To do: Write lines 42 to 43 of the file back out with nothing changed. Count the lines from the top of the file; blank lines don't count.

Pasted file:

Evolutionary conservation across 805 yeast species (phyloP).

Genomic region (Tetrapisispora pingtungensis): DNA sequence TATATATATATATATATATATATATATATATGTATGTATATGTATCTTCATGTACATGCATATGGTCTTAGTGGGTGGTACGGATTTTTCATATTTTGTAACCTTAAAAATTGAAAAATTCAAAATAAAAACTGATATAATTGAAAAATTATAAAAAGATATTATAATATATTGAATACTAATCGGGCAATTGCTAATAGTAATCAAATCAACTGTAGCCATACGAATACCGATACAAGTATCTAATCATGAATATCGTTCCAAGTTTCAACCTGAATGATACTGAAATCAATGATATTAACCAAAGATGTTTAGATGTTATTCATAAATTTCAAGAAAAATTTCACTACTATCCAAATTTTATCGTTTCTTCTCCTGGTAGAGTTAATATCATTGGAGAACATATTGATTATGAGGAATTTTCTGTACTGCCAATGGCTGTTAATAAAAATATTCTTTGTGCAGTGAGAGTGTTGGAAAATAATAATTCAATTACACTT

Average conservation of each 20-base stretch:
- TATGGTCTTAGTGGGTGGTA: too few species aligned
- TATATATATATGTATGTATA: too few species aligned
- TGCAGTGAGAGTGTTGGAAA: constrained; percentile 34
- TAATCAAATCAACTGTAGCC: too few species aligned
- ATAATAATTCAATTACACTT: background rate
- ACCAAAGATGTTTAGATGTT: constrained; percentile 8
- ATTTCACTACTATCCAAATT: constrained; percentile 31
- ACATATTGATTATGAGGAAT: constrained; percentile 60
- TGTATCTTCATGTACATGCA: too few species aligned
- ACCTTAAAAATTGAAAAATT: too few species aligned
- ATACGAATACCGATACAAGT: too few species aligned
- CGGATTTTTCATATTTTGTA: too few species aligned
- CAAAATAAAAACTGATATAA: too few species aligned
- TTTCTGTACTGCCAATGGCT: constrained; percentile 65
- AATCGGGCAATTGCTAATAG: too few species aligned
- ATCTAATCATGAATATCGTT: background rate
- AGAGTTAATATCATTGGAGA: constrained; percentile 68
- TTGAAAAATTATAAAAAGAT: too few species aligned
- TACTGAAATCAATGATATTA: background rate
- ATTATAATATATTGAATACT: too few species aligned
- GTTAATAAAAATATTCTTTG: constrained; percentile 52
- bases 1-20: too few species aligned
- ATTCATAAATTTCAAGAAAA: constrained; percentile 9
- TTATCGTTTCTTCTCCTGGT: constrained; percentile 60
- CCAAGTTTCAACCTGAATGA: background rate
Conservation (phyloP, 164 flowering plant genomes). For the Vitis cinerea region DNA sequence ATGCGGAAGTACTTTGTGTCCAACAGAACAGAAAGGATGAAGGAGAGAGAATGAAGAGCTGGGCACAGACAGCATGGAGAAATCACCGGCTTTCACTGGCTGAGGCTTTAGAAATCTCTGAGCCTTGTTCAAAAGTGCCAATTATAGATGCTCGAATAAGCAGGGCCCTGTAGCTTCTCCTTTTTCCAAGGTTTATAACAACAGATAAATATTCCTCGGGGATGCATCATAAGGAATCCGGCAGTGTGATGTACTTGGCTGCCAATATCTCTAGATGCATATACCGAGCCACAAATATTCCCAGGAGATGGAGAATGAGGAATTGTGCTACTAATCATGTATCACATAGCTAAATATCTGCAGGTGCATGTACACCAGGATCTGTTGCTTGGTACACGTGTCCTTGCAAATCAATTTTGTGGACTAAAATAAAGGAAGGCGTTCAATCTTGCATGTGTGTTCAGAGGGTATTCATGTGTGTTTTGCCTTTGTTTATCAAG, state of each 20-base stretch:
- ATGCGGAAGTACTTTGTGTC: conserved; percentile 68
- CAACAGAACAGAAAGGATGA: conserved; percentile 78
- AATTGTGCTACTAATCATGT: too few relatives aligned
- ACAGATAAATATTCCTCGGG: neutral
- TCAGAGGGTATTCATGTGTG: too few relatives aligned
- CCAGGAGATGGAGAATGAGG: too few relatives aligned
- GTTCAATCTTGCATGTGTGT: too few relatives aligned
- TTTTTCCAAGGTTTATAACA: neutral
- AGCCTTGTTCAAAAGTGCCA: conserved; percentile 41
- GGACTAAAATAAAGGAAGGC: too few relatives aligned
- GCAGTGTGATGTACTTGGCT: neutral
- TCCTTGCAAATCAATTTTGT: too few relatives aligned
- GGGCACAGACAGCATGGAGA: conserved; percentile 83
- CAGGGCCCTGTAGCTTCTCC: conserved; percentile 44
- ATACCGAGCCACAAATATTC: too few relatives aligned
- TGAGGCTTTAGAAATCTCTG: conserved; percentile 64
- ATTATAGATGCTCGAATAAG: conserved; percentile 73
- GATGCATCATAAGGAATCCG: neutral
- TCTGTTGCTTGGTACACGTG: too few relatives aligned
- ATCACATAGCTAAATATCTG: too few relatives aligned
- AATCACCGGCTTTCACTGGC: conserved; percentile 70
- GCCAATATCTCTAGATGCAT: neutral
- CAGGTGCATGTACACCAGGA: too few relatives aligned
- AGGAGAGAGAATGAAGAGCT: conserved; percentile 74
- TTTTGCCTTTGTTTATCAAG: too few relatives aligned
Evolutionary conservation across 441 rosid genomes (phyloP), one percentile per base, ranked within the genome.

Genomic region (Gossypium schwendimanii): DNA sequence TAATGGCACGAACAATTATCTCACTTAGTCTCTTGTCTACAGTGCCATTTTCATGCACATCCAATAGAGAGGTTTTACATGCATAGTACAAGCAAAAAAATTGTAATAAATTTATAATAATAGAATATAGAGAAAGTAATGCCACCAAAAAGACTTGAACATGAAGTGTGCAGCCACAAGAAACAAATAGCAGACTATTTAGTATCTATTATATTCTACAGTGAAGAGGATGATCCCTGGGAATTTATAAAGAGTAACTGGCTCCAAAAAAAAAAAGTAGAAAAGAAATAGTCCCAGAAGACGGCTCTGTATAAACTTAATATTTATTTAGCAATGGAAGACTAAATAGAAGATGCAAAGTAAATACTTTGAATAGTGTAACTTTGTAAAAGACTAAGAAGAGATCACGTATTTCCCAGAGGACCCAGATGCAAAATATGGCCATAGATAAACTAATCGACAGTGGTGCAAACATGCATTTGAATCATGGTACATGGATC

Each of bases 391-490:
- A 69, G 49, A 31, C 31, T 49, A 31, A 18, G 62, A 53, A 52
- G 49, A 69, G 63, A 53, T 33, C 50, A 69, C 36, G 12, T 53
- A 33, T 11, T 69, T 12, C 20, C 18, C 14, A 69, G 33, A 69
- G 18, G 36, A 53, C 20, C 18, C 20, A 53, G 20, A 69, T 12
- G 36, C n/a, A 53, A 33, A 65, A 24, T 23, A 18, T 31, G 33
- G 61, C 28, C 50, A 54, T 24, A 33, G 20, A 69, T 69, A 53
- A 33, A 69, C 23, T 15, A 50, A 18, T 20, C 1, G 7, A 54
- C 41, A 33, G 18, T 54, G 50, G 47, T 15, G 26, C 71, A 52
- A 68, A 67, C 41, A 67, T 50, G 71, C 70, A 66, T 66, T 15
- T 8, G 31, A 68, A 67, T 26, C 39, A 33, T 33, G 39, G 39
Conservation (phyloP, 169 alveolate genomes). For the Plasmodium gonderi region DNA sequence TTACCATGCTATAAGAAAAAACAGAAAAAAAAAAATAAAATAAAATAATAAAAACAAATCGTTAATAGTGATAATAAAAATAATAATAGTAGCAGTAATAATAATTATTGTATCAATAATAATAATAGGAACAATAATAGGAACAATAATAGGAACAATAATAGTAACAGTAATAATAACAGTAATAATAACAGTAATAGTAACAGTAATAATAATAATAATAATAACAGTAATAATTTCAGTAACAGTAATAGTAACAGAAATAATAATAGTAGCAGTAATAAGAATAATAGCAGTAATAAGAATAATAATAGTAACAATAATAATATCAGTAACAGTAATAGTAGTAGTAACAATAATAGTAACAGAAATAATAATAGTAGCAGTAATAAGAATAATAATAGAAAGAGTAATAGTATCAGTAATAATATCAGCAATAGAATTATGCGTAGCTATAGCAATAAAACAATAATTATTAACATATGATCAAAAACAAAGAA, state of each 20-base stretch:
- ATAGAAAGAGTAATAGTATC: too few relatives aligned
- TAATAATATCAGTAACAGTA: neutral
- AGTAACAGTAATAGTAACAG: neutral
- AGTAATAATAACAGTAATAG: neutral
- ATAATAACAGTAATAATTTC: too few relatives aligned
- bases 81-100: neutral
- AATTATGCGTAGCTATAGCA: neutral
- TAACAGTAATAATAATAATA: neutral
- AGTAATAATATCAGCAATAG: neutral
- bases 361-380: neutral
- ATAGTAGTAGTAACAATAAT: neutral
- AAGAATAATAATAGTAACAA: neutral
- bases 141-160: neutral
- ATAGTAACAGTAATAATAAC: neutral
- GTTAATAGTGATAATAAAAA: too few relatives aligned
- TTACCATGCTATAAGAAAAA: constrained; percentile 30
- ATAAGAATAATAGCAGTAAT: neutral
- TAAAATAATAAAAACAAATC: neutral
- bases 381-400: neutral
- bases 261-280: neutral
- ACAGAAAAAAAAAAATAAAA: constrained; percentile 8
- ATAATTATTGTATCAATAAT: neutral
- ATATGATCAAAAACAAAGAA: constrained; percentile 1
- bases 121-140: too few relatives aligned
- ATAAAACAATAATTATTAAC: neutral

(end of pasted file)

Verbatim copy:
- GGGCACAGACAGCATGGAGA: conserved; percentile 83
- CAGGGCCCTGTAGCTTCTCC: conserved; percentile 44